With summer just a few precious months away, most Americans are already bracing for some of the steepest fuel prices in years. According to the Associated Press, unrest in places like Libya has seen the average price tag on a gallon of gasoline rocket skyward by 38 cents per gallon, or around 15 percent, since February 15. In fact, the price per a barrel of crude oil has been on a steady trek upward, and in kind, drivers have seen the numbers tick north at their local pumps. So why is it that when the price per barrel drops, as it did earlier this week, gas prices stay high?

The answer, it turns out, is due to a mix of factors. According to the AP, most gas stations set their prices not according to how much it costs them to replace the fuel, but in correlation with their closest competitors in the area. If one station ups their price per gallon, the rest will follow suit and vice-versa. That's because station owners typically only make two or three cents on every gallon of gasoline sold. Instead, they make their money off of the snacks and drinks inside.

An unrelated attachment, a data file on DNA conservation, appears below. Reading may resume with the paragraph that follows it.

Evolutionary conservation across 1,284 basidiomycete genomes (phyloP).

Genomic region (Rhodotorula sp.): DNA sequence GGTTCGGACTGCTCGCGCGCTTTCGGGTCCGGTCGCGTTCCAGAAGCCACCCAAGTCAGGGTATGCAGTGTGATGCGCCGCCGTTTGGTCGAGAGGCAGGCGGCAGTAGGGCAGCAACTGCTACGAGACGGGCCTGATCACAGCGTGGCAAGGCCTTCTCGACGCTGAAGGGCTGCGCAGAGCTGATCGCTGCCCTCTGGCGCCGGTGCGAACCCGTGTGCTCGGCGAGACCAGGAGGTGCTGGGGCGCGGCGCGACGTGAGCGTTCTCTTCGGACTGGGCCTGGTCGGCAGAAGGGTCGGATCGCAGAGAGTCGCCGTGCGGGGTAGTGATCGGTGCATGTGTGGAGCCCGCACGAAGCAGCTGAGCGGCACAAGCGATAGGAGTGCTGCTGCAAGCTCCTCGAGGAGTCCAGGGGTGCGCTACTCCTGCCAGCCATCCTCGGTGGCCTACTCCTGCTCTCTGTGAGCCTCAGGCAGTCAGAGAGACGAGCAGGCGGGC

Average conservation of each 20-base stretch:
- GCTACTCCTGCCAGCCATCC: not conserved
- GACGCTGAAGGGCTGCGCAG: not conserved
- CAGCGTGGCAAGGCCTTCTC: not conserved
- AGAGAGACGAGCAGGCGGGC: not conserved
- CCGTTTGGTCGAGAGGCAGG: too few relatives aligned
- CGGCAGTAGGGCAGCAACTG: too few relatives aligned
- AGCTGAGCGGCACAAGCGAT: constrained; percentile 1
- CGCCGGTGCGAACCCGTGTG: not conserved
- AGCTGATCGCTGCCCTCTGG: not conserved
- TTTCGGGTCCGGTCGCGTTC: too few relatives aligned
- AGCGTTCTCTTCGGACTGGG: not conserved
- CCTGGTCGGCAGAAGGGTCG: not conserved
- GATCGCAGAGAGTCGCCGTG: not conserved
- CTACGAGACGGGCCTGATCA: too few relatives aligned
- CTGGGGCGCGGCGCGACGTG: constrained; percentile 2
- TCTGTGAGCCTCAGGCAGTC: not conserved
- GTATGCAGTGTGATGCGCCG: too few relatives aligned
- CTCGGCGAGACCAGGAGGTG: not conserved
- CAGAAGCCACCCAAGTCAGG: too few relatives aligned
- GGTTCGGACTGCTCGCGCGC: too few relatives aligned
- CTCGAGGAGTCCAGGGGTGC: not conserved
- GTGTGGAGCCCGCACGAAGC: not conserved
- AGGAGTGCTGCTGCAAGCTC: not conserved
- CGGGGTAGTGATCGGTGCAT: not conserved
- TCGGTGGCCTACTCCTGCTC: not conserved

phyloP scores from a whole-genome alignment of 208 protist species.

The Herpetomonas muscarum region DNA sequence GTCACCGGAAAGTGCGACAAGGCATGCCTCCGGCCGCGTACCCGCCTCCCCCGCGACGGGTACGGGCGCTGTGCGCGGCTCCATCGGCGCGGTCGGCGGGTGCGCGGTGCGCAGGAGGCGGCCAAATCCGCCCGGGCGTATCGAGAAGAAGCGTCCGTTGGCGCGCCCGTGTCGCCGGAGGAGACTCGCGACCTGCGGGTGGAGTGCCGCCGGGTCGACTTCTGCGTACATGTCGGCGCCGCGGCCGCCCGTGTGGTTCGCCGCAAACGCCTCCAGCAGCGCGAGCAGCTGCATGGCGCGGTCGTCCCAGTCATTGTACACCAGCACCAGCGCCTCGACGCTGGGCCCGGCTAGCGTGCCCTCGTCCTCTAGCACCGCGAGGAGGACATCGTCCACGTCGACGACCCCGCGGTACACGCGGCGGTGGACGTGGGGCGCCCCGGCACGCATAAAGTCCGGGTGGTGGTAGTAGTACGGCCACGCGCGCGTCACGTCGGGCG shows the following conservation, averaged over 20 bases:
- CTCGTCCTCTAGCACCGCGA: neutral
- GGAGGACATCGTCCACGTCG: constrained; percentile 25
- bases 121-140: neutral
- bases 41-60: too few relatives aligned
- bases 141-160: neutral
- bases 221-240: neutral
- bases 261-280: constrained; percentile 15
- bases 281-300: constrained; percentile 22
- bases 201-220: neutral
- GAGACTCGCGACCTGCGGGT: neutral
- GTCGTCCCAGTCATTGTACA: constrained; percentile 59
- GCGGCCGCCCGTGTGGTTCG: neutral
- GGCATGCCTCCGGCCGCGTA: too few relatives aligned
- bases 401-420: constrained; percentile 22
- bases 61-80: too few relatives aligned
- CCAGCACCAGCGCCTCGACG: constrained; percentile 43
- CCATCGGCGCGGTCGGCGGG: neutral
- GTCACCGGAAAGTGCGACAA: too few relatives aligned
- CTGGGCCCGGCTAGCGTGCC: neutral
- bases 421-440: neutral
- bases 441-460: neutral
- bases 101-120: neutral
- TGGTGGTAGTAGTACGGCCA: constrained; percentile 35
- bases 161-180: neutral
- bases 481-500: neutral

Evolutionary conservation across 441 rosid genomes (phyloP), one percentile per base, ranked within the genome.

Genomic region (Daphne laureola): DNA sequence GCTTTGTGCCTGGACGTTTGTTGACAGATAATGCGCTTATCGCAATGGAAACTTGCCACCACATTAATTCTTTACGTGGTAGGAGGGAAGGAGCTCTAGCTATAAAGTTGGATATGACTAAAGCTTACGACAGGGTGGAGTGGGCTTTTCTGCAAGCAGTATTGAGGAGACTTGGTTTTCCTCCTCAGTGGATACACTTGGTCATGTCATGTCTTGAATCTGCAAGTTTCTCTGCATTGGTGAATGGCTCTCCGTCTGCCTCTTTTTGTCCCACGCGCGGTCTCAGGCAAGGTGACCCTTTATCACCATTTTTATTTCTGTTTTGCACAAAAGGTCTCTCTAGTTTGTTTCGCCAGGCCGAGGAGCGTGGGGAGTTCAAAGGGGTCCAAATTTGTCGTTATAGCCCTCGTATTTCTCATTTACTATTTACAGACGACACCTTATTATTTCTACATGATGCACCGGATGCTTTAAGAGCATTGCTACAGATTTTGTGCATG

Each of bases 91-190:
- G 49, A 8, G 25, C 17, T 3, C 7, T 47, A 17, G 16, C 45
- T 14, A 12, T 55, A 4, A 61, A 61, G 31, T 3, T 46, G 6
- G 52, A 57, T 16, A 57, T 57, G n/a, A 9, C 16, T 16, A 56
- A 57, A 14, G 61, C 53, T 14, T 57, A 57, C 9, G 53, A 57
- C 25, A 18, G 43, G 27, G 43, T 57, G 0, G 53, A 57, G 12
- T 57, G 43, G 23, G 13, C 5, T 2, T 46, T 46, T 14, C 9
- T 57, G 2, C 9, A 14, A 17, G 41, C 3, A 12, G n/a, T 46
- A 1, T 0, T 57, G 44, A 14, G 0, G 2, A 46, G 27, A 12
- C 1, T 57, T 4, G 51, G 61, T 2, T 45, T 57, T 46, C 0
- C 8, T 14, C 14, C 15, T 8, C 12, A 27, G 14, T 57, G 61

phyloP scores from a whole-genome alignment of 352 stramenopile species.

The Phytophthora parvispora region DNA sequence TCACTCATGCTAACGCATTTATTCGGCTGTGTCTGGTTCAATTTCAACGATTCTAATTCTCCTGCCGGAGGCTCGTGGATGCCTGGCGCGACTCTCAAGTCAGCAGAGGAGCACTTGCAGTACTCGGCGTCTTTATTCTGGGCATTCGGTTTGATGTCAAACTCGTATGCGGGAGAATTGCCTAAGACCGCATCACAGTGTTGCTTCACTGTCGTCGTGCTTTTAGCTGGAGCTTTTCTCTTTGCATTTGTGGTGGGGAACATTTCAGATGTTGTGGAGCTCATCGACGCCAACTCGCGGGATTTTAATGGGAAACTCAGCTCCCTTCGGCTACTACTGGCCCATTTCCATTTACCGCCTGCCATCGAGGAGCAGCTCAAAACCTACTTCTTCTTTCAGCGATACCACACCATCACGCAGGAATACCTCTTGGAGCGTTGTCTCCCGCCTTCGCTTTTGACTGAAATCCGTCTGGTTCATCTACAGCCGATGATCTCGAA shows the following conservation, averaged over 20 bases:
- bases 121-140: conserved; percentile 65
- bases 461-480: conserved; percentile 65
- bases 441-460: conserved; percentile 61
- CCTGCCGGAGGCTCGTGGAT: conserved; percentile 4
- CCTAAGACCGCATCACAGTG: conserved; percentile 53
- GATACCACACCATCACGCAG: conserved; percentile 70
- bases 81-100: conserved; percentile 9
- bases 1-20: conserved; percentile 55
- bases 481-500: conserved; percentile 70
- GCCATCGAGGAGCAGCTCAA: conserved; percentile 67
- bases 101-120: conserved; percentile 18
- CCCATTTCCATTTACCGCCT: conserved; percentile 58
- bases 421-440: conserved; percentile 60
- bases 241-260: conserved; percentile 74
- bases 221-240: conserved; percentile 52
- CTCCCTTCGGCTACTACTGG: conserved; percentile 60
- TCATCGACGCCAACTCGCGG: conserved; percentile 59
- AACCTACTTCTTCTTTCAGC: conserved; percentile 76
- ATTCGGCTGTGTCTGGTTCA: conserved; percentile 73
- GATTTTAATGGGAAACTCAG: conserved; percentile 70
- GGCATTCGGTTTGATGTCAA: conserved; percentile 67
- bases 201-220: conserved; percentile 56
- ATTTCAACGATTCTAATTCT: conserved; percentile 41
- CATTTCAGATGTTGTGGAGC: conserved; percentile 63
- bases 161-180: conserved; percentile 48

Since stations may buy their fuel in long-term contracts to lock in a price for a set period of time, lowering the price per gallon too quickly could cause them to actually lose money on the fuel sold. Head over to Yahoo News for a full breakdown of the factors influencing fuel prices.

[Source: Yahoo News | Image: Paul Sakuma/AP]

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